Saturday, 23 September 2017

Women volunteers to build Habitat for Humanity homes – Washington Post


Since 2008, Habitat for Humanity has partnered with Lowe’s home improvement stores to sponsor “National Women Build Week” during the week leading up to Mother’s Day. Over the past nine years, more than 98,000 women from all 50 states have volunteered for the event, and Lowe’s has donated nearly $2 million to the cause.

Locally, the Habitat for Humanity of Northern Virginia will renovate a townhouse in Reston and a townhouse in Springfield. In addition, volunteers and the homeowners will add a fence to a single-family house built by the organization in 2016. The home includes solar panels and aging-in-place features that are critical for the new homeowner and her family.

The homeowner and her family will work on the fence-building project alongside volunteers during the Women Build Week.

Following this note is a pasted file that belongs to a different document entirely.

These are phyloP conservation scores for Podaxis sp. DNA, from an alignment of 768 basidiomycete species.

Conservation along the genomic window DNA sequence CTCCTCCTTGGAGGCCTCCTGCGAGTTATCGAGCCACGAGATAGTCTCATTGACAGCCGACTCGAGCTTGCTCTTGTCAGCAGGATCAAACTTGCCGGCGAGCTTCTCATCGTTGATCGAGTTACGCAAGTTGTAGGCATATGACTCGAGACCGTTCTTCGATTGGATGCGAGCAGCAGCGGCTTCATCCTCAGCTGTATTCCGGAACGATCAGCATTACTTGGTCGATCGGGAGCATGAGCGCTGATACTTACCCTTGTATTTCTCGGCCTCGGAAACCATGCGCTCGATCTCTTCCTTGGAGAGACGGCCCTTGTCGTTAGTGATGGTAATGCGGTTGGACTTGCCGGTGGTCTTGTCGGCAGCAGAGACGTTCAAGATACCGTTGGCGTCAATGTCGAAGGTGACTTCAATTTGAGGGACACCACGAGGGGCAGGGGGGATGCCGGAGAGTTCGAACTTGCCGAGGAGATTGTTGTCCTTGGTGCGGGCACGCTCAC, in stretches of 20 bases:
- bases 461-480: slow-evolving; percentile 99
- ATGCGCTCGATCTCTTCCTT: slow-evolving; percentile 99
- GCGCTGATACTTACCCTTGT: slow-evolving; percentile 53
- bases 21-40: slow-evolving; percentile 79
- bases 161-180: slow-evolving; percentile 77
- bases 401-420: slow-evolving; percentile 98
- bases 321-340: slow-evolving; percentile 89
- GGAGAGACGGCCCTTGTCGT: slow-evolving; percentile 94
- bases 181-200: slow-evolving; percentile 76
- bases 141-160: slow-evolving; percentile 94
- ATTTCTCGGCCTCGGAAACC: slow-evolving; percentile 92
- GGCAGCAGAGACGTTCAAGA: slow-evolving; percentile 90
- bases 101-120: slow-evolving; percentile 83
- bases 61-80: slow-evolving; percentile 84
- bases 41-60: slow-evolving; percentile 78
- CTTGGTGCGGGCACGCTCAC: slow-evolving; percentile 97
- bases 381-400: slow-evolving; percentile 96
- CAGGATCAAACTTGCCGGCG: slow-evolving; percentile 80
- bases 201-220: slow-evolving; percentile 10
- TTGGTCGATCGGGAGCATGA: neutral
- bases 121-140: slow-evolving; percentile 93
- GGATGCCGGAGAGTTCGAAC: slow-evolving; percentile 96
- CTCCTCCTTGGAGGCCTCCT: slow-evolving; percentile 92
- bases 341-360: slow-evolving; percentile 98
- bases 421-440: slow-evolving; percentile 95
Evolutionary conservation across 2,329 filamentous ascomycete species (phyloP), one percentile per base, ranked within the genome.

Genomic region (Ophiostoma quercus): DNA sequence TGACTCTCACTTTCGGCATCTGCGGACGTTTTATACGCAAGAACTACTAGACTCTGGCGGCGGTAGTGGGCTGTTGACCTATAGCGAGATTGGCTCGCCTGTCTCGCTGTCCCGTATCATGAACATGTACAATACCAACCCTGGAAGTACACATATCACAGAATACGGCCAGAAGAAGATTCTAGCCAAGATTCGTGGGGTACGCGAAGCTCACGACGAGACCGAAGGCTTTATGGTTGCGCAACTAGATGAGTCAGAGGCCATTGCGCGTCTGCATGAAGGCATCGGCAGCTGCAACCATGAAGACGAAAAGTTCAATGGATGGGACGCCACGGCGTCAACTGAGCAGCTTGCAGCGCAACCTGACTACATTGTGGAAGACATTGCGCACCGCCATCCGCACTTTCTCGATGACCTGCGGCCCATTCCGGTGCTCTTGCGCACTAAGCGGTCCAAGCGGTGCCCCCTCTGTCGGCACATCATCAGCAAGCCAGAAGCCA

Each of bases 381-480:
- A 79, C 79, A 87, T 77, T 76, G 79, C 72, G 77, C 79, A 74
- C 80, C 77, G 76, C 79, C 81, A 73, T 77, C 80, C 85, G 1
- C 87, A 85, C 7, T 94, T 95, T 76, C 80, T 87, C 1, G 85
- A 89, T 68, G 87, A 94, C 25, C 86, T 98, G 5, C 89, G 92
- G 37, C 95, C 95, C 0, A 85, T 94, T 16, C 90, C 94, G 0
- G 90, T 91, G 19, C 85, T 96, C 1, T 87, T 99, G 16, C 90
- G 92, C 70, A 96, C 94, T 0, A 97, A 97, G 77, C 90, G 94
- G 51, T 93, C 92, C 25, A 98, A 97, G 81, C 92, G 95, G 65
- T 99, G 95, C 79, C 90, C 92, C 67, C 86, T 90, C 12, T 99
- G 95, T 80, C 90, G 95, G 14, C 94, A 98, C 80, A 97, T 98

“We always have mother-daughter volunteers along with corporate volunteer groups and individuals,” says Noemi Riveira, director of real estate development for Habitat for Humanity of Northern Virginia. “One year, we had a bride and her friends volunteer as her bachelorette party, because she wanted to give back to the community. She was celebrating the establishment of her new household as well as the Habitat household.”

All 80 volunteer spaces have been filled for 2017. The local organization’s goal is to raise $25,000 to support the projects.

“We usually put out our notice in early February requesting volunteers for Women Build Week, and the slots are filled almost as soon as it is posted,” Riveira said. “This is one of our most popular volunteer opportunities.”

Volunteers receive training by Lowe’s at clinics and are supervised at the sites by a “sandlot crew” of experienced volunteers, says Riveira says.

“These are active construction sites, so we limit them to 10 to 15 people per day and are very careful to follow all safety guidelines,” she says. “We have lots of volunteers who want to do it again.”

For more information or to make a donation, visit www.HabitatNoVa.org.

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